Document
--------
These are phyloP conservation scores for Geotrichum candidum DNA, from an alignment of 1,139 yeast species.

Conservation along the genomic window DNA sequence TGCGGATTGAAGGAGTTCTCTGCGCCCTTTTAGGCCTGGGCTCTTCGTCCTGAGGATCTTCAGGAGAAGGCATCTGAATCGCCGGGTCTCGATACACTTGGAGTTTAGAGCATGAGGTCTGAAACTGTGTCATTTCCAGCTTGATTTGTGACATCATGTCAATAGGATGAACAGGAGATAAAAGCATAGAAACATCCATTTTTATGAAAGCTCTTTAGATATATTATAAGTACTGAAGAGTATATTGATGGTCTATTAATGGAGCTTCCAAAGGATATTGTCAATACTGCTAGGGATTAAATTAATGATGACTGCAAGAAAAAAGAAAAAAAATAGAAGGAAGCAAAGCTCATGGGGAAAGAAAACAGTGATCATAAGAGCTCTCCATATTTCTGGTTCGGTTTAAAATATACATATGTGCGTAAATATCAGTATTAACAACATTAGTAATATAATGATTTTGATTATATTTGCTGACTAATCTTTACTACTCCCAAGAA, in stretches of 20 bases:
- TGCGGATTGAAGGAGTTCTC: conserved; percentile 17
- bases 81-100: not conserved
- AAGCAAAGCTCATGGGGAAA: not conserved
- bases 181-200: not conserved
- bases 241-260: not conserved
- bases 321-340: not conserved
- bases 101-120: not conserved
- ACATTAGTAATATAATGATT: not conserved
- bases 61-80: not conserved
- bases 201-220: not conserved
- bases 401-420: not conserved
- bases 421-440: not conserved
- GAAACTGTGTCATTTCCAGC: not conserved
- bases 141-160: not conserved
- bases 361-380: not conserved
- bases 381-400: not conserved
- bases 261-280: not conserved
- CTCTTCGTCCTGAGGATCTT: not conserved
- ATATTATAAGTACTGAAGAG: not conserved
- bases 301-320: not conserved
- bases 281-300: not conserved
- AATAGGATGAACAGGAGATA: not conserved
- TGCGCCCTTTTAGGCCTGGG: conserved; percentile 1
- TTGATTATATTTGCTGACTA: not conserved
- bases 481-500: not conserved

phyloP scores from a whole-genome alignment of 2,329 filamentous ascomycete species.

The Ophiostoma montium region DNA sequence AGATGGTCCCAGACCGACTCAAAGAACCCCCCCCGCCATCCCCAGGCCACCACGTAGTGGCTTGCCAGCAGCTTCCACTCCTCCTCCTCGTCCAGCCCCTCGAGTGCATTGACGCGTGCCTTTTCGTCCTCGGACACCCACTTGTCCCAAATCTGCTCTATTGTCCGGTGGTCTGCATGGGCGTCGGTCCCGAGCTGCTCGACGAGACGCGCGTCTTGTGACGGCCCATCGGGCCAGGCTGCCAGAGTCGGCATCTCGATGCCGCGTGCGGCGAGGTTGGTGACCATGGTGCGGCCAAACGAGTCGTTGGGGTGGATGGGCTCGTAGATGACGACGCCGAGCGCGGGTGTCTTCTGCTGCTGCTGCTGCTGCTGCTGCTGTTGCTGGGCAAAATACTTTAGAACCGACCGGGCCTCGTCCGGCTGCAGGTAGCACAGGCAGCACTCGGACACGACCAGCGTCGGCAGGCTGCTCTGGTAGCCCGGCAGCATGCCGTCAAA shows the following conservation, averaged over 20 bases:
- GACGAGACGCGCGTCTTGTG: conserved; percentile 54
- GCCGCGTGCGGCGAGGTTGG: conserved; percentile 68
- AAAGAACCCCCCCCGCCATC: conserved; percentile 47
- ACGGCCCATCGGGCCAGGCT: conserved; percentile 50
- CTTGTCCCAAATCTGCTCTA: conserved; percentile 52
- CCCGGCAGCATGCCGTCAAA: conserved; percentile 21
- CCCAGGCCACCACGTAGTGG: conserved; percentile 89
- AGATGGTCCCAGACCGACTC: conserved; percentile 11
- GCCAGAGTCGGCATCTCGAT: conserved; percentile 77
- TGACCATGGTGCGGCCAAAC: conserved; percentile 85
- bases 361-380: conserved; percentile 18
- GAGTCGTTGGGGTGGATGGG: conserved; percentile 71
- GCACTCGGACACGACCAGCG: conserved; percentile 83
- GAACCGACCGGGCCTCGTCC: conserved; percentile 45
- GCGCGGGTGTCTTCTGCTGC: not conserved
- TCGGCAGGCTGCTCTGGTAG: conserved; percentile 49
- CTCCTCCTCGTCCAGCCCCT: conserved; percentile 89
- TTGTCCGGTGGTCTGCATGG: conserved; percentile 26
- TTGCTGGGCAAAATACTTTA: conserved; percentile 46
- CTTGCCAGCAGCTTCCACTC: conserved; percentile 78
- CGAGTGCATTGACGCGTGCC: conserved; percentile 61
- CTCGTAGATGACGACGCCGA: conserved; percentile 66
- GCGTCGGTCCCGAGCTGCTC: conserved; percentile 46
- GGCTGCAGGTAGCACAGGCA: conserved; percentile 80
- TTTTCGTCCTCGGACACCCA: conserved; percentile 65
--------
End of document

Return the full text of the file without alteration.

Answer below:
These are phyloP conservation scores for Geotrichum candidum DNA, from an alignment of 1,139 yeast species.

Conservation along the genomic window DNA sequence TGCGGATTGAAGGAGTTCTCTGCGCCCTTTTAGGCCTGGGCTCTTCGTCCTGAGGATCTTCAGGAGAAGGCATCTGAATCGCCGGGTCTCGATACACTTGGAGTTTAGAGCATGAGGTCTGAAACTGTGTCATTTCCAGCTTGATTTGTGACATCATGTCAATAGGATGAACAGGAGATAAAAGCATAGAAACATCCATTTTTATGAAAGCTCTTTAGATATATTATAAGTACTGAAGAGTATATTGATGGTCTATTAATGGAGCTTCCAAAGGATATTGTCAATACTGCTAGGGATTAAATTAATGATGACTGCAAGAAAAAAGAAAAAAAATAGAAGGAAGCAAAGCTCATGGGGAAAGAAAACAGTGATCATAAGAGCTCTCCATATTTCTGGTTCGGTTTAAAATATACATATGTGCGTAAATATCAGTATTAACAACATTAGTAATATAATGATTTTGATTATATTTGCTGACTAATCTTTACTACTCCCAAGAA, in stretches of 20 bases:
- TGCGGATTGAAGGAGTTCTC: conserved; percentile 17
- bases 81-100: not conserved
- AAGCAAAGCTCATGGGGAAA: not conserved
- bases 181-200: not conserved
- bases 241-260: not conserved
- bases 321-340: not conserved
- bases 101-120: not conserved
- ACATTAGTAATATAATGATT: not conserved
- bases 61-80: not conserved
- bases 201-220: not conserved
- bases 401-420: not conserved
- bases 421-440: not conserved
- GAAACTGTGTCATTTCCAGC: not conserved
- bases 141-160: not conserved
- bases 361-380: not conserved
- bases 381-400: not conserved
- bases 261-280: not conserved
- CTCTTCGTCCTGAGGATCTT: not conserved
- ATATTATAAGTACTGAAGAG: not conserved
- bases 301-320: not conserved
- bases 281-300: not conserved
- AATAGGATGAACAGGAGATA: not conserved
- TGCGCCCTTTTAGGCCTGGG: conserved; percentile 1
- TTGATTATATTTGCTGACTA: not conserved
- bases 481-500: not conserved

phyloP scores from a whole-genome alignment of 2,329 filamentous ascomycete species.

The Ophiostoma montium region DNA sequence AGATGGTCCCAGACCGACTCAAAGAACCCCCCCCGCCATCCCCAGGCCACCACGTAGTGGCTTGCCAGCAGCTTCCACTCCTCCTCCTCGTCCAGCCCCTCGAGTGCATTGACGCGTGCCTTTTCGTCCTCGGACACCCACTTGTCCCAAATCTGCTCTATTGTCCGGTGGTCTGCATGGGCGTCGGTCCCGAGCTGCTCGACGAGACGCGCGTCTTGTGACGGCCCATCGGGCCAGGCTGCCAGAGTCGGCATCTCGATGCCGCGTGCGGCGAGGTTGGTGACCATGGTGCGGCCAAACGAGTCGTTGGGGTGGATGGGCTCGTAGATGACGACGCCGAGCGCGGGTGTCTTCTGCTGCTGCTGCTGCTGCTGCTGCTGTTGCTGGGCAAAATACTTTAGAACCGACCGGGCCTCGTCCGGCTGCAGGTAGCACAGGCAGCACTCGGACACGACCAGCGTCGGCAGGCTGCTCTGGTAGCCCGGCAGCATGCCGTCAAA shows the following conservation, averaged over 20 bases:
- GACGAGACGCGCGTCTTGTG: conserved; percentile 54
- GCCGCGTGCGGCGAGGTTGG: conserved; percentile 68
- AAAGAACCCCCCCCGCCATC: conserved; percentile 47
- ACGGCCCATCGGGCCAGGCT: conserved; percentile 50
- CTTGTCCCAAATCTGCTCTA: conserved; percentile 52
- CCCGGCAGCATGCCGTCAAA: conserved; percentile 21
- CCCAGGCCACCACGTAGTGG: conserved; percentile 89
- AGATGGTCCCAGACCGACTC: conserved; percentile 11
- GCCAGAGTCGGCATCTCGAT: conserved; percentile 77
- TGACCATGGTGCGGCCAAAC: conserved; percentile 85
- bases 361-380: conserved; percentile 18
- GAGTCGTTGGGGTGGATGGG: conserved; percentile 71
- GCACTCGGACACGACCAGCG: conserved; percentile 83
- GAACCGACCGGGCCTCGTCC: conserved; percentile 45
- GCGCGGGTGTCTTCTGCTGC: not conserved
- TCGGCAGGCTGCTCTGGTAG: conserved; percentile 49
- CTCCTCCTCGTCCAGCCCCT: conserved; percentile 89
- TTGTCCGGTGGTCTGCATGG: conserved; percentile 26
- TTGCTGGGCAAAATACTTTA: conserved; percentile 46
- CTTGCCAGCAGCTTCCACTC: conserved; percentile 78
- CGAGTGCATTGACGCGTGCC: conserved; percentile 61
- CTCGTAGATGACGACGCCGA: conserved; percentile 66
- GCGTCGGTCCCGAGCTGCTC: conserved; percentile 46
- GGCTGCAGGTAGCACAGGCA: conserved; percentile 80
- TTTTCGTCCTCGGACACCCA: conserved; percentile 65